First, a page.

The organizing consultations I dread the most are the ones in which one spouse tries to hire me to fix the other spouse’s disorganization problem. I am expected to tell the other spouse to “clean up his mess” and “get rid” of this or that. This happens more often than you might think, and it never works — it just makes couples bicker even more. So what can you do if your spouse’s messy habits are making you crazy?
Let’s start with a list. You know you or your family member’s disorganization is wreaking interpersonal havoc on the rest of the family when:
You argue with your spouse over whose turn it is to wash the dishes (or vacuum the floor, clean the toilet, make dinner, etc.)
You fight with your spouse over whose stuff that is covering the dining room table.
You frequently find yourself yelling at your kids to clean up their room.
You or your spouse let the kids down because you didn’t follow through on doing something you promised to do (eg. bring cupcakes to the class party).
You or your spouse are constantly running late, which interferes with other family member’s schedules.
You and your spouse blame and/or resent each other for the lack of space to cook, craft, entertain, relax, etc.
You feel embarrassed in front of company due to the appearance of your spouse’s mess or vice versa.
All of these situations, when they occur frequently enough, cause feelings of anger, resentment or guilt in your relationship. They contribute to a lot of finger-pointing, criticism, passive-aggressive behavior and cold wars. But this is not a hopeless case.
The best place to start is by having a frank, but always loving conversation with your spouse. Explain the problem with as much calm and as little blame as you can muster. Maybe your conversation could go something like this:
“Sweetie, you know I love you and I think your railroad hobby is pretty cool. But we can’t eat dinner at the dining room table, because it’s covered with your project. Do you have any thoughts about how we could fix this?”
Chances are, your spouse is not making the dining room table unusable just to spite you. If you can have this conversation in a loving frame of mind, instead of an angry or frustrated one, you might just find that there is a simple reason for the problem.
Maybe he or she needs more time to clean it up before dinner each night. Maybe your spouse needs his or her own space in which to work. Maybe the dining room table is the only place that’s quiet enough or large enough on which to work. Maybe your stuff is covering the space on which he or she would normally be working. The point is, you need to stop the blame-game and get to the root of the issue, followed by some good ol’ problem-solving.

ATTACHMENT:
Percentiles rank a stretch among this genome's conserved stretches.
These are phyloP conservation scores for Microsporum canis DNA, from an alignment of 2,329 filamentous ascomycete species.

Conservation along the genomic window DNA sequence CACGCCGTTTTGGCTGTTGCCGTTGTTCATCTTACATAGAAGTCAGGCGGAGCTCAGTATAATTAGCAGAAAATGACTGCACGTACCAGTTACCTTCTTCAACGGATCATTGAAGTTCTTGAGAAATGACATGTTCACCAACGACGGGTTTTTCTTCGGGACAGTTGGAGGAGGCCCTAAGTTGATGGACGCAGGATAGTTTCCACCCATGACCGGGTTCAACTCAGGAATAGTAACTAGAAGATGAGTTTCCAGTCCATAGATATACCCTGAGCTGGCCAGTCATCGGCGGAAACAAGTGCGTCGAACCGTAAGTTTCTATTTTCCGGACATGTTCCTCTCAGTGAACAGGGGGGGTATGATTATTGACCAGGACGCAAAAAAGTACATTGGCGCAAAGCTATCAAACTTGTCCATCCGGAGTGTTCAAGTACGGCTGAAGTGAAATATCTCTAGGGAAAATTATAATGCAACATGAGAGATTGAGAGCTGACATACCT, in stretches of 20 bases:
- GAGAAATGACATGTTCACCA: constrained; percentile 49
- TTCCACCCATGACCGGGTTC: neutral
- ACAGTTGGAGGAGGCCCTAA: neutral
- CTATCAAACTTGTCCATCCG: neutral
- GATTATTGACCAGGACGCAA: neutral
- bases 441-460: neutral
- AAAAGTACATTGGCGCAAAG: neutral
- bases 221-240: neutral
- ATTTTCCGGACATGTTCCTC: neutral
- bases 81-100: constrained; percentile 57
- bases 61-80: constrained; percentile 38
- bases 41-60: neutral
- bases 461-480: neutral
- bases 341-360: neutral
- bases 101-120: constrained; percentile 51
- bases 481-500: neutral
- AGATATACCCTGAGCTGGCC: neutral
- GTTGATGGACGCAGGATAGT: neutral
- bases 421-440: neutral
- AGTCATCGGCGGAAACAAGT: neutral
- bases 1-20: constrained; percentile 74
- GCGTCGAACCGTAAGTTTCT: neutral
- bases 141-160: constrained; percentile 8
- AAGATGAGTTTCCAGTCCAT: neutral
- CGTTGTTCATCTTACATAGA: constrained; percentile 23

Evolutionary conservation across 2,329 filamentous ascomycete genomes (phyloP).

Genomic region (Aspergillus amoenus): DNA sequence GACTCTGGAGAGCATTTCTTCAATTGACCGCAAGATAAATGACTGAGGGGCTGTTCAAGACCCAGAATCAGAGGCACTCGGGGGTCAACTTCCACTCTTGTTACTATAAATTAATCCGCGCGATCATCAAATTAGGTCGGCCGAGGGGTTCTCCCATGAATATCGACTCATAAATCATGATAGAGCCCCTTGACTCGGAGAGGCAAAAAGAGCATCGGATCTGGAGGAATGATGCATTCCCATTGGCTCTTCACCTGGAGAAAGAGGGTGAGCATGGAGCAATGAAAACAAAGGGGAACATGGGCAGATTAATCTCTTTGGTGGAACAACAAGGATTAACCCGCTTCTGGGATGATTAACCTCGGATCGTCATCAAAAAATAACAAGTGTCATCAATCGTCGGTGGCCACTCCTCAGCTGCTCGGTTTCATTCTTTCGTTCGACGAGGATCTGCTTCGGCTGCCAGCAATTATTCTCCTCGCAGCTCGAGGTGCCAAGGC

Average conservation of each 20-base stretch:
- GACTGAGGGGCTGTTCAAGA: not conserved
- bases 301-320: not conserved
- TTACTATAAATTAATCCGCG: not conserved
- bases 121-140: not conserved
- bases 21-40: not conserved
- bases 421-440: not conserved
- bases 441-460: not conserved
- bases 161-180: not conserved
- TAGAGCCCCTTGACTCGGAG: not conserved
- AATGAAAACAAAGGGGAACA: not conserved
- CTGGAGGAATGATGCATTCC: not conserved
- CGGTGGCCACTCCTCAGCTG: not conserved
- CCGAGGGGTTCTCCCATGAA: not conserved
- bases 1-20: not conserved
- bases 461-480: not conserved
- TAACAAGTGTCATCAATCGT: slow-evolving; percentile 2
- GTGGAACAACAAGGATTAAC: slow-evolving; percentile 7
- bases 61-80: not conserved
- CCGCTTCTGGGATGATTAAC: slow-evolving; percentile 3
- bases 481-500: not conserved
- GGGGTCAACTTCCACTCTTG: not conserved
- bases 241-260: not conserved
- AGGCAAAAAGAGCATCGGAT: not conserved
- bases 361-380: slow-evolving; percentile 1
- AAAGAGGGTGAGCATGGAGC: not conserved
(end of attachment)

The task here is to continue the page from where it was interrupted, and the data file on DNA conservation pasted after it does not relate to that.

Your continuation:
When You Can’t Fix It Alone
When you can’t agree on a solution to the problem, sometimes bringing in a third party, like a professional organizer, can help. But make sure your spouse is fully on board with this idea first. Pick out a PO together. Don’t expect a PO to take sides or fight your argument for you. Instead, she will analyze the situation, help you find the clog in the system and give you some tried-and-true suggestions for fixing it.
And When THAT Doesn’t Work
If you don’t like those PO’s suggestions, then by all means, find another PO. But if you find yourself disagreeing with that PO as well, unable to implement her solutions or still harboring anger and resentment at your spouse, you may find that what you really need is a marital counselor, not a PO. Stuff can become a symbol of your interpersonal problem with your spouse, which might explain why PO after PO is unable to bring domestic harmony to your home. If this is the case, make every attempt to find a counselor right away. The longer the anger festers in your relationship, the harder it will be to cure it.
If your stuff is driving a wedge between you and your family, then it’s time to do some soul-searching to find out why you put the stuff’s needs before your family’s needs. And if you are the tidy one in the relationship, then it helps to remember that a loving, helpful attitude toward your spouse will better solve the problem than a surprise visit from a PO.
It can be hard to cohabit with our spouse and our stuff. Both take up a lot of space. Both have needs. However, in order to have a peaceful household it’s crucial to remember that the people in the house are more important than the stuff, the people deserve more space than the stuff, and the people’s needs almost always trump the stuff’s needs.